The cybercrime unit of the UK National Crime Agency (NCA) is stepping up a program designed to educate children about the ramifications of DDoS attacks.
As explained in a post (opens in new tab) on the NCA website, the initiative is informed by recent research that suggests kids as young as nine are guilty of launching DDoS attacks against their school networks, websites and other services.
According to the report, the volume of such attacks has risen sharply during the pandemic, presumably causing disruption to online learning activities.
The Cyber Choices campaign identifies potential offenders by tracking searches associated with cybercrime made by kids on school computers. These mischief-makers are presented with an alert warning against criminal activity and funnelled towards the Cyber Choices website (opens in new tab), which hosts a range of educational materials.
The initiative has been undergoing a small-scale trial for a number of months, and early data suggests this type of intervention can significantly reduce the volume of DDoS-related searches in schools.
Off the back of this early success, the initiative will now go live in upwards of 2,000 primary and secondary schools, before rolling out to a wider range of institutions up and down the UK.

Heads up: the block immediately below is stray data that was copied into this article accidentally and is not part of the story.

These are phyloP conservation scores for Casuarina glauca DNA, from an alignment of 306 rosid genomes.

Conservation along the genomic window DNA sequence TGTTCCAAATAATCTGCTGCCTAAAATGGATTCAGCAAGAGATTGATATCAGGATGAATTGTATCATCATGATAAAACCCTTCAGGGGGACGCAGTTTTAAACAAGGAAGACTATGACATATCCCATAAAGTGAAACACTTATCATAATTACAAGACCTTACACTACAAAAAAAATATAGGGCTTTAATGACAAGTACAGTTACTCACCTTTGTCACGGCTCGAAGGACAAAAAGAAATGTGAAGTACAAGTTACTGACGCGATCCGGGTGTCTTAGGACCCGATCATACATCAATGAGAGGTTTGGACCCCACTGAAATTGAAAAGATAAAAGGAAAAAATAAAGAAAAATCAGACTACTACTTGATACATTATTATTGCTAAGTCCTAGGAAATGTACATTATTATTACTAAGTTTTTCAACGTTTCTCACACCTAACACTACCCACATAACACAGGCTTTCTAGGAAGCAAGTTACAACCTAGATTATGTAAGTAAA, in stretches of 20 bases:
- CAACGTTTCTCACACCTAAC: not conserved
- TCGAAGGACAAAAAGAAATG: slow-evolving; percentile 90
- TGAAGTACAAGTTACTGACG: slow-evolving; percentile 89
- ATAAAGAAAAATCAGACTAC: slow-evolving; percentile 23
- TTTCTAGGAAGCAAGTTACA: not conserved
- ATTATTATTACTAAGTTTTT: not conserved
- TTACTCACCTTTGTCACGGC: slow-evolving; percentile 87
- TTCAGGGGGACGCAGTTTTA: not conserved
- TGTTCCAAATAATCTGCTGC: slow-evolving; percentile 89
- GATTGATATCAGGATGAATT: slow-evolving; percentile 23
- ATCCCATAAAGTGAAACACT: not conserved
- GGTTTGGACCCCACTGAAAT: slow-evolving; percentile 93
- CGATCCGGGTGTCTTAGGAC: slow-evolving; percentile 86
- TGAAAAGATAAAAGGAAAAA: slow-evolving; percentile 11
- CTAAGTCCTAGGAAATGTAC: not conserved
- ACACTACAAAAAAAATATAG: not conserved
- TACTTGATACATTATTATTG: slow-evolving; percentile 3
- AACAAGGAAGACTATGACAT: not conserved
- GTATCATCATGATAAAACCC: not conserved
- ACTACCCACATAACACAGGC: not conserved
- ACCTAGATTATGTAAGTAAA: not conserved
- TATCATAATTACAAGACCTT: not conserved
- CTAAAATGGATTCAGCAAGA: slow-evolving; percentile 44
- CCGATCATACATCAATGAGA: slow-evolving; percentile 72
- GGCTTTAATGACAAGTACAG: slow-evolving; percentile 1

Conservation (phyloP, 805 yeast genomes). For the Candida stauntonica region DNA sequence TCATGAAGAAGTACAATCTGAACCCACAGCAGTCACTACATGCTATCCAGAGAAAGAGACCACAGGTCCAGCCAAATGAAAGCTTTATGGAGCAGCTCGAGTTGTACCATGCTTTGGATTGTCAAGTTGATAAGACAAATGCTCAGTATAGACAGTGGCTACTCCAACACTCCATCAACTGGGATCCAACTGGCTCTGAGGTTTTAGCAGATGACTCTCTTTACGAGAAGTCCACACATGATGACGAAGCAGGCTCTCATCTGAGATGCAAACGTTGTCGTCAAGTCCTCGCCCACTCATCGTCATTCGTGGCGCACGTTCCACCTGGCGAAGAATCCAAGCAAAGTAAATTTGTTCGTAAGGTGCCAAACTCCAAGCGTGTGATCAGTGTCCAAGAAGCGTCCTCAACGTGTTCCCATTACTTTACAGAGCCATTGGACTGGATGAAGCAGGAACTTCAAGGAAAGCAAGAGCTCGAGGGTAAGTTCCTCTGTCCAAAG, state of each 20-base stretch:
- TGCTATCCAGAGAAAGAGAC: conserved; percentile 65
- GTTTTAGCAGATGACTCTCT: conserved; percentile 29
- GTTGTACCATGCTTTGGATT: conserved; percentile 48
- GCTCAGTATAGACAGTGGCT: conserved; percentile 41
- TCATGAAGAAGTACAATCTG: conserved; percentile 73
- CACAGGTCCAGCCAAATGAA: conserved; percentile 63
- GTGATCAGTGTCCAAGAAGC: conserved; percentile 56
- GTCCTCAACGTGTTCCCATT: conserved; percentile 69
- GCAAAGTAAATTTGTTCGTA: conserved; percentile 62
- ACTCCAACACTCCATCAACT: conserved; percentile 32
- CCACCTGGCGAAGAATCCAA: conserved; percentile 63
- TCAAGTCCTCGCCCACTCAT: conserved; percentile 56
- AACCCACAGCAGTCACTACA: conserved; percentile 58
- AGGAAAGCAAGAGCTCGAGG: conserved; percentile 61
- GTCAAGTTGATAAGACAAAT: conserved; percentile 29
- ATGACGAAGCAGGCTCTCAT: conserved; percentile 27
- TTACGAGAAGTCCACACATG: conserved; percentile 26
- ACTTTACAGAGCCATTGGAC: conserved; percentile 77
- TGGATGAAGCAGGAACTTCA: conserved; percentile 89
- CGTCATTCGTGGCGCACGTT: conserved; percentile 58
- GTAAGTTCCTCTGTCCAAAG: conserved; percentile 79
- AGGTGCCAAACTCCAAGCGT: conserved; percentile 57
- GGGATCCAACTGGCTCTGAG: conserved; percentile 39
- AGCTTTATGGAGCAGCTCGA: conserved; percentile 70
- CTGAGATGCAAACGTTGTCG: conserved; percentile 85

The hope is to divert youngsters away from cybercriminal activity by increasing awareness of the Computer Misuse Act and the consequences of cybercrime.
“Education is a key pillar in preventing crime and these messages highlight the risks and consequences of committing cyber offences, which can result in a criminal record,” said John Denley, Deputy Director of the NCA’s cybercrime unit.
“Law enforcement plays a critical role in tackling cybercrime and keeping the country safe. School outreach is important to educate a younger audience and this initiative will continue to help divert young people away from criminality.”
This message was echoed by Damian Hinds, UK Security Minister, who noted that addressing cybercrime is at the core of the government’s new cyber strategy.
“We need to equip this generation with the best digital skills and to assist them in making the right choices online,” he said.
“It’s great to see cooperation between law enforcement and the private sector in delivering important initiatives like this one to prevent students from getting involved in cybercrime.”
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